25.The paper attacked trade union arguments against assisted immigration in February 1878 as “fictitious” and “alarmist,” according to Fletcher, “The Role of the Immigration Question,” 64 (citingEvening News, 12 February 1878); onBerry, Evening News, 13 March1878, 2. Google Scholar

27. Evening News, 19 November1878, 2. Google Scholar

28.Ibid., 30 November1878, 4. Google Scholar

29.Ibid. Google Scholar

30.See in particular the paper’s New Year’s message for 1879 which was the platform for a restatement of its broad approach to politics:Evening News, 1 Jan 1879, 2. Google Scholar

31.Evening News, 18 December1878, 2. Google Scholar

32.For example, inThomas Carlyle, Past and Present, 2nd edn(:Chapman and Hall, 1845), which was widely read by colonial liberals and radicals. Google Scholar

33. Evening News, 19 November1878, 2. Google Scholar

34.Ibid. Google Scholar

35.Evening News, 26 December1878, 2. This was the position of Sir Henry Parkes, himself a disciple of Carlyle’s:“By a little comprehensive consideration of the whole question, of what is due to our race, as well as what is due to immediate dividends, the matter might have been settled long ago,” Evening News, 30 December1878, 2. Parkes’ relationship with Thomas Carlyle is one of the great, unresearched elements of his life and politics. Parkes sent Carlyle letters and information about NSW politics, and his own career, visited him in London, and frequently cited Carlyle’s views in his speeches. Google Scholar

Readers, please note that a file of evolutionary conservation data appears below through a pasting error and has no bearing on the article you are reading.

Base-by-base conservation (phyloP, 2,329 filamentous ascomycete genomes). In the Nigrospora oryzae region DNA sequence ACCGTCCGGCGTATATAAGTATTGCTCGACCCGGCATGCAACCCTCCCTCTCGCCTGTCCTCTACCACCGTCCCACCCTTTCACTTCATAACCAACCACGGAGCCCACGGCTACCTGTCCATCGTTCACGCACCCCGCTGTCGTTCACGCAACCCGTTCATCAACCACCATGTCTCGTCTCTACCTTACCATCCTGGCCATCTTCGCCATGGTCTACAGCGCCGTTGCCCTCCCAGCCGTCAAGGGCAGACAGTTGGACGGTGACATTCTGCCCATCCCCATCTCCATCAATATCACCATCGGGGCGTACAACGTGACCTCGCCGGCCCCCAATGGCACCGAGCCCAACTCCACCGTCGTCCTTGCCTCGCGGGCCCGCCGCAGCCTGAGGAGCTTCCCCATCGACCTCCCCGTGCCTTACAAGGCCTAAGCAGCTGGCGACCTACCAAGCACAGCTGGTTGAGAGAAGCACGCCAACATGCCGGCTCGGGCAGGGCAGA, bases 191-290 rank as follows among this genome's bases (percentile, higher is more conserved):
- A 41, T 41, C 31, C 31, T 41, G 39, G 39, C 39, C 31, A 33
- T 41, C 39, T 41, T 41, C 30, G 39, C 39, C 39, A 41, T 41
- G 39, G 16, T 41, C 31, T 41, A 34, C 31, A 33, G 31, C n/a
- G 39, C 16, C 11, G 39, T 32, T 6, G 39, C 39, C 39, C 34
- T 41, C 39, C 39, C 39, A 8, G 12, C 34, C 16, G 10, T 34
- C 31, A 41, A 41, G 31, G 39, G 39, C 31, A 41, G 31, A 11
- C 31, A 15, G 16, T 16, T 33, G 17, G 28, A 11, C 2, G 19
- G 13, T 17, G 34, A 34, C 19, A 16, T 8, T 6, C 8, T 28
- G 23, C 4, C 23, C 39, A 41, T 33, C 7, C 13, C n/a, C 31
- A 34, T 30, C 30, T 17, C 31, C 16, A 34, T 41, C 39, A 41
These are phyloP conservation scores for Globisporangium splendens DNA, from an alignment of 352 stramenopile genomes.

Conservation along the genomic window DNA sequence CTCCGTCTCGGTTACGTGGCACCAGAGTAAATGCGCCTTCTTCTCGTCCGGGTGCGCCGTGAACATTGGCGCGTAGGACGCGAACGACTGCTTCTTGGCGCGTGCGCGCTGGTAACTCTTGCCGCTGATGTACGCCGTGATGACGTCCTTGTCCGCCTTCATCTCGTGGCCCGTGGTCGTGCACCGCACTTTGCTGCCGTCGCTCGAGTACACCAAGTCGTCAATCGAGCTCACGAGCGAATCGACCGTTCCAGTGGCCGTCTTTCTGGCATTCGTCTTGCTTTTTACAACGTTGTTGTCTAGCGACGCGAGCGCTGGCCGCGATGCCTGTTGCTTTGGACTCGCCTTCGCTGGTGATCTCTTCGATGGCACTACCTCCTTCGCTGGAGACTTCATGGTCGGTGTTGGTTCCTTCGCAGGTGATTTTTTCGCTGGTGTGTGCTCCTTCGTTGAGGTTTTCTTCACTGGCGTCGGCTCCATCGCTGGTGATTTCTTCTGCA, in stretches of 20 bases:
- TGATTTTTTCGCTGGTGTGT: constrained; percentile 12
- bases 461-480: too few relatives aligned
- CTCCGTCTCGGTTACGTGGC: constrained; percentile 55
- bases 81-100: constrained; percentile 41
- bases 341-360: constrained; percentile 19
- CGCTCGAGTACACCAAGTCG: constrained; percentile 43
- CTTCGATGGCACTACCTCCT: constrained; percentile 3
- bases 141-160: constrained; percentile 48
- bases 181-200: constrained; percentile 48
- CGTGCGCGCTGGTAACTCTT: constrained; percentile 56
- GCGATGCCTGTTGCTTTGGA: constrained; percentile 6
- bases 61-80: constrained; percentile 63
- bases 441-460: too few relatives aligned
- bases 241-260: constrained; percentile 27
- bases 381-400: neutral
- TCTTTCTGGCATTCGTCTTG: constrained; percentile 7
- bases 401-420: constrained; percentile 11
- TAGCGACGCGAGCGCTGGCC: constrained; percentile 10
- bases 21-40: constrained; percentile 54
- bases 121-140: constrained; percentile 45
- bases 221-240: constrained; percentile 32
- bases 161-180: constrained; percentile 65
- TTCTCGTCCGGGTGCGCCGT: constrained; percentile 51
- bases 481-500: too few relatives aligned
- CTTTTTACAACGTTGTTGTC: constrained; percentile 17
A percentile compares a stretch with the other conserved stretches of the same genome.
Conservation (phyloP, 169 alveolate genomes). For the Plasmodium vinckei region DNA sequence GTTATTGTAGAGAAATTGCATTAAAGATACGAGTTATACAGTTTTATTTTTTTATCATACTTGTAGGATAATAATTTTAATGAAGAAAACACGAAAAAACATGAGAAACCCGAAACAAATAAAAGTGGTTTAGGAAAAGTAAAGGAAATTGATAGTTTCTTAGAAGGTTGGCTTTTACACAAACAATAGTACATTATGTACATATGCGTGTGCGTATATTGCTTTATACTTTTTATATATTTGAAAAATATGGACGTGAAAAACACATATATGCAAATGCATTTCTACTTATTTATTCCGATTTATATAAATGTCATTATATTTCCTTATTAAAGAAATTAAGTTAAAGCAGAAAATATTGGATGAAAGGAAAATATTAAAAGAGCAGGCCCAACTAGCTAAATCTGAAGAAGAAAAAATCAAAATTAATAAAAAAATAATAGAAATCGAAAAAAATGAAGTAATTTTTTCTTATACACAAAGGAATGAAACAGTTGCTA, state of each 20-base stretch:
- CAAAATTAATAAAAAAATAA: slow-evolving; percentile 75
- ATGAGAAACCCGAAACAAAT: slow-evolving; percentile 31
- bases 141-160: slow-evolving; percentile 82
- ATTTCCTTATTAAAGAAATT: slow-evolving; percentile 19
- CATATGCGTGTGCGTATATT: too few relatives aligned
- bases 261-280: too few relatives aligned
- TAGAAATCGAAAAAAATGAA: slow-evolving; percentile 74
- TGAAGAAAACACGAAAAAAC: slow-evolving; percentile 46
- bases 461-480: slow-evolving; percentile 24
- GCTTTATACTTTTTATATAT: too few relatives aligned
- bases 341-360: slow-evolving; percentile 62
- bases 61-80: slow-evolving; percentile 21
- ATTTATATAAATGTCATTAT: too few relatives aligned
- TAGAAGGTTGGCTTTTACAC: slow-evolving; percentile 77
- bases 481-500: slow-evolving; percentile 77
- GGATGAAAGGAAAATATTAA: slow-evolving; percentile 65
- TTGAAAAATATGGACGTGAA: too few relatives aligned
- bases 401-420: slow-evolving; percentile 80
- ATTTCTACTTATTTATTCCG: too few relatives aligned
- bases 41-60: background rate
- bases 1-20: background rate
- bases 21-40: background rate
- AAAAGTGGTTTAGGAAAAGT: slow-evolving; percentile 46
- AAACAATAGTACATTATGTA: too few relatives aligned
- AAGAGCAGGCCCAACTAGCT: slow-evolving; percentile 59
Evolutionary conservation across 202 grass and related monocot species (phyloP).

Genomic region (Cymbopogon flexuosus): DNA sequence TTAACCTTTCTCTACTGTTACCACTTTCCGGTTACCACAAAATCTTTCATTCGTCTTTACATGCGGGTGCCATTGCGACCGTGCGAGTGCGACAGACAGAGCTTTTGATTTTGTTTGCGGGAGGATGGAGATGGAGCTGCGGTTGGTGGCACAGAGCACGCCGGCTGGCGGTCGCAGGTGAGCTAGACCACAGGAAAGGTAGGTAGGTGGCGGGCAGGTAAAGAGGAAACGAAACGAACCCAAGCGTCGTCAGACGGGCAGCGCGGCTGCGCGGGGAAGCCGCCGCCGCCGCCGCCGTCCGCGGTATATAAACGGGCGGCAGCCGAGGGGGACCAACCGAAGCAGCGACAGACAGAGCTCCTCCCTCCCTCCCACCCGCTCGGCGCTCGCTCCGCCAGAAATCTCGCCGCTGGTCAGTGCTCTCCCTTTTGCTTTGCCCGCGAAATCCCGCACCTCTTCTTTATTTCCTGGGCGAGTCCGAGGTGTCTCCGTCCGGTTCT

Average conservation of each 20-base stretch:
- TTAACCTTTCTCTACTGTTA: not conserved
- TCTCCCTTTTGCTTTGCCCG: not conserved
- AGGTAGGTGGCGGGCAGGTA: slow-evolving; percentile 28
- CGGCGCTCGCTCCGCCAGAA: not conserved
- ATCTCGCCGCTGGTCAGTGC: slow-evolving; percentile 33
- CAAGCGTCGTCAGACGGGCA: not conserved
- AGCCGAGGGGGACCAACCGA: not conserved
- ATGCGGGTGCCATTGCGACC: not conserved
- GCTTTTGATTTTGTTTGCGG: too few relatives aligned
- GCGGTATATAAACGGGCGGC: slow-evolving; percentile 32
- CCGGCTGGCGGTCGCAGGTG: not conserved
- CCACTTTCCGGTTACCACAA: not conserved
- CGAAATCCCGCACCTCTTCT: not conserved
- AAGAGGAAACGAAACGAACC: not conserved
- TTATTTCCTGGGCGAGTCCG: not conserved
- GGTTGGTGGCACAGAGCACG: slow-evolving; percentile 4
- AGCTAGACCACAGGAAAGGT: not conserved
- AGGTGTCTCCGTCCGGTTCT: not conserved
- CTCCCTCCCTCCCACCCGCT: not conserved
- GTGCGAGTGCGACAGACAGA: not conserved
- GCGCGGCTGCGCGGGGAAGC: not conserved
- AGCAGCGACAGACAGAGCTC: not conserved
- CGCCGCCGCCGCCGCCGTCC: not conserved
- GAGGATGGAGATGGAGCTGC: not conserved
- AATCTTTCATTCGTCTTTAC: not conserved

36. Evening News, 28 December1878, 4. Google Scholar

37.See eg, Evening News, 11 March1870, 3, which reprints an article by Wendell Phillips in which he says this: “[W]e must have the Vanderbilts. We cannot do without the money kings, and we cannot do without individual independence”; and “the statesmanship of today is to marry and reconcile these two indispensable elements of the future,” ie labour and capital. Google Scholar

38.Walter Phillips, “Jefferis, James (1833–1917),” Australian Dictionary of Biography,National Centre of Biography, Australian National University, accessed September 2013, His salary was around eight times that of an average tradesperson. Google Scholar

39.Rev Jas Jefferis, The Enfranchisement of Labour: A Lecture Delivered Under the Auspices of the Young Men’s Christian Association of New South Wales, on Tuesday, June 18th, 1878(:Foster and Fairfax, 1878), 17–22. Google Scholar

40.Rev J. Jefferis, The Chinese and the Seamen’s Strike: A Lecture(:Foster and Fairfax, 1878). Google Scholar

41.Ibid., 4. Google Scholar

42.Ibid., 9. Google Scholar

43.Ibid., 11. Google Scholar

44.Michael Quinlan, “The Low Rumble of Informal Dissent: Shipboard Protests Over Health and Safety in Australian Waters, 1790–1900,” Labour History, no. 102 (May2012):131–56, esp. 139–40. Google Scholar

45.Burgmann, “Writing Racism out of History,” 78–92. Google Scholar

46. Evening News, 25 April1879, 2. Google Scholar

47. Brisbane Courier, 20 November1878, 2. Google Scholar

48. Ibid., 25 November1878, 2. Google Scholar

49. Ibid., 26 November1878, 2. Google Scholar

50.Ibid., 7 December1878, 4. Google Scholar

51.Ibid., 11 December1878, 2. This was a serious consideration; see Trainor, British Imperialism, 85. Google Scholar